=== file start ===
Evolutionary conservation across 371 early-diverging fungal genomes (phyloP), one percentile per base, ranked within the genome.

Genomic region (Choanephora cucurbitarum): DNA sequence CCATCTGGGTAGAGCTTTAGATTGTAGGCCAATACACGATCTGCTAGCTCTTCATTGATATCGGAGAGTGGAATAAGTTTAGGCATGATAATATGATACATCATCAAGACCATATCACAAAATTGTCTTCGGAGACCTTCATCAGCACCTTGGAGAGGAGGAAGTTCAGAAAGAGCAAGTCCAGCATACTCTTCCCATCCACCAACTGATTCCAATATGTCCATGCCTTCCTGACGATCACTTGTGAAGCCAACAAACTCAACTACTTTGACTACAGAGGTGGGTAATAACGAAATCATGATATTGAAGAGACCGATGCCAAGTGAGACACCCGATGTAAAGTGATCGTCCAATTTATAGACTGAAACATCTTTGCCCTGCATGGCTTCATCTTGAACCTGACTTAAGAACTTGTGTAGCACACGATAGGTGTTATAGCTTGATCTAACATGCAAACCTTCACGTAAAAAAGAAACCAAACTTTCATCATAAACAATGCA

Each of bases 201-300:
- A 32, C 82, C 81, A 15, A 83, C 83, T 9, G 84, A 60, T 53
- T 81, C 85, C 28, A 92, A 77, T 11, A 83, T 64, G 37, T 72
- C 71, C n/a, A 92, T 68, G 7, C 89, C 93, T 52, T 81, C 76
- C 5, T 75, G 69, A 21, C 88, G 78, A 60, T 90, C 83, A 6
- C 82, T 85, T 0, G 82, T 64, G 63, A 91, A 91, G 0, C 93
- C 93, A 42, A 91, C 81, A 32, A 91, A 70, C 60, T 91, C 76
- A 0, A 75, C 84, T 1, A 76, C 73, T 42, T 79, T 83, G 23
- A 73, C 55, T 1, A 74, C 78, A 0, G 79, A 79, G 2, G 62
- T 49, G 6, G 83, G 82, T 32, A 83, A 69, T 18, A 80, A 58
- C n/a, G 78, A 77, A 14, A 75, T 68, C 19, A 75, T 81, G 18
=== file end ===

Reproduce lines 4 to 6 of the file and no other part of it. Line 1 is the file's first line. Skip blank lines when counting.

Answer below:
- A 32, C 82, C 81, A 15, A 83, C 83, T 9, G 84, A 60, T 53
- T 81, C 85, C 28, A 92, A 77, T 11, A 83, T 64, G 37, T 72
- C 71, C n/a, A 92, T 68, G 7, C 89, C 93, T 52, T 81, C 76